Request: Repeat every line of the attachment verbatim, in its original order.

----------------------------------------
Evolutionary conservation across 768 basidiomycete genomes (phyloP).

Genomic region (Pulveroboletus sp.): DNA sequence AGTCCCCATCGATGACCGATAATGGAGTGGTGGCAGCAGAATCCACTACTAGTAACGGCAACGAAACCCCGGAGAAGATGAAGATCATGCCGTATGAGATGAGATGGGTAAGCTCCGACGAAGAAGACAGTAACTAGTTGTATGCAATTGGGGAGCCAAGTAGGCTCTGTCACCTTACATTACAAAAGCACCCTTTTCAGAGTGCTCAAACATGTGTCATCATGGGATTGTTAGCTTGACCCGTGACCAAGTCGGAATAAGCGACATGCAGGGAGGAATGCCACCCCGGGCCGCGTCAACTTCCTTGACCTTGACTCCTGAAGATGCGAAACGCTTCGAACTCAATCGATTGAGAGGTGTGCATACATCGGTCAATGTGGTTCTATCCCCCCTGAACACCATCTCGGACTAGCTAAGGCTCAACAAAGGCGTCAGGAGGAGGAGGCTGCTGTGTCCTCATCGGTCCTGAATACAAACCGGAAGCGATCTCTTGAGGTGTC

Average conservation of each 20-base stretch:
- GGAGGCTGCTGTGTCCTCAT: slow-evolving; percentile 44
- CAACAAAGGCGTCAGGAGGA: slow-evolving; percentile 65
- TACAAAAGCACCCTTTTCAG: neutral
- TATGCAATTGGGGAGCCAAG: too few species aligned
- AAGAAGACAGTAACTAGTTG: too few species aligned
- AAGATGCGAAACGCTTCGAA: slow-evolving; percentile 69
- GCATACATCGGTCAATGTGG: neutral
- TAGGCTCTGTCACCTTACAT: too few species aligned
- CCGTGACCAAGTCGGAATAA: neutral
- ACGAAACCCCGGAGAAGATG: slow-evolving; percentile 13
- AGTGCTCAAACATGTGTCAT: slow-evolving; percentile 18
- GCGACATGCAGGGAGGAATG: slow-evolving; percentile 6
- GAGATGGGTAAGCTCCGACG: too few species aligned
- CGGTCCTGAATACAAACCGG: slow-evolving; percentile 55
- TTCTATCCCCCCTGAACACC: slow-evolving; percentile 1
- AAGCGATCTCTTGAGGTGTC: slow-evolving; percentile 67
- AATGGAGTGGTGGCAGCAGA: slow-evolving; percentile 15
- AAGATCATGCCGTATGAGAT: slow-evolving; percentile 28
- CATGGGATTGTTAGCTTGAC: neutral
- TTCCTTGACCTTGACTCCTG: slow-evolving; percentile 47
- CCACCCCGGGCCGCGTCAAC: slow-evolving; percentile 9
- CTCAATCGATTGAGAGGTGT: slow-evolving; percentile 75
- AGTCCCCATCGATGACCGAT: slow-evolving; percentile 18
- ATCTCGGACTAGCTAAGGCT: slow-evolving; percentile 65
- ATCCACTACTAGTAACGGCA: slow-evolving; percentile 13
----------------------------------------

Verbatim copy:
Evolutionary conservation across 768 basidiomycete genomes (phyloP).

Genomic region (Pulveroboletus sp.): DNA sequence AGTCCCCATCGATGACCGATAATGGAGTGGTGGCAGCAGAATCCACTACTAGTAACGGCAACGAAACCCCGGAGAAGATGAAGATCATGCCGTATGAGATGAGATGGGTAAGCTCCGACGAAGAAGACAGTAACTAGTTGTATGCAATTGGGGAGCCAAGTAGGCTCTGTCACCTTACATTACAAAAGCACCCTTTTCAGAGTGCTCAAACATGTGTCATCATGGGATTGTTAGCTTGACCCGTGACCAAGTCGGAATAAGCGACATGCAGGGAGGAATGCCACCCCGGGCCGCGTCAACTTCCTTGACCTTGACTCCTGAAGATGCGAAACGCTTCGAACTCAATCGATTGAGAGGTGTGCATACATCGGTCAATGTGGTTCTATCCCCCCTGAACACCATCTCGGACTAGCTAAGGCTCAACAAAGGCGTCAGGAGGAGGAGGCTGCTGTGTCCTCATCGGTCCTGAATACAAACCGGAAGCGATCTCTTGAGGTGTC

Average conservation of each 20-base stretch:
- GGAGGCTGCTGTGTCCTCAT: slow-evolving; percentile 44
- CAACAAAGGCGTCAGGAGGA: slow-evolving; percentile 65
- TACAAAAGCACCCTTTTCAG: neutral
- TATGCAATTGGGGAGCCAAG: too few species aligned
- AAGAAGACAGTAACTAGTTG: too few species aligned
- AAGATGCGAAACGCTTCGAA: slow-evolving; percentile 69
- GCATACATCGGTCAATGTGG: neutral
- TAGGCTCTGTCACCTTACAT: too few species aligned
- CCGTGACCAAGTCGGAATAA: neutral
- ACGAAACCCCGGAGAAGATG: slow-evolving; percentile 13
- AGTGCTCAAACATGTGTCAT: slow-evolving; percentile 18
- GCGACATGCAGGGAGGAATG: slow-evolving; percentile 6
- GAGATGGGTAAGCTCCGACG: too few species aligned
- CGGTCCTGAATACAAACCGG: slow-evolving; percentile 55
- TTCTATCCCCCCTGAACACC: slow-evolving; percentile 1
- AAGCGATCTCTTGAGGTGTC: slow-evolving; percentile 67
- AATGGAGTGGTGGCAGCAGA: slow-evolving; percentile 15
- AAGATCATGCCGTATGAGAT: slow-evolving; percentile 28
- CATGGGATTGTTAGCTTGAC: neutral
- TTCCTTGACCTTGACTCCTG: slow-evolving; percentile 47
- CCACCCCGGGCCGCGTCAAC: slow-evolving; percentile 9
- CTCAATCGATTGAGAGGTGT: slow-evolving; percentile 75
- AGTCCCCATCGATGACCGAT: slow-evolving; percentile 18
- ATCTCGGACTAGCTAAGGCT: slow-evolving; percentile 65
- ATCCACTACTAGTAACGGCA: slow-evolving; percentile 13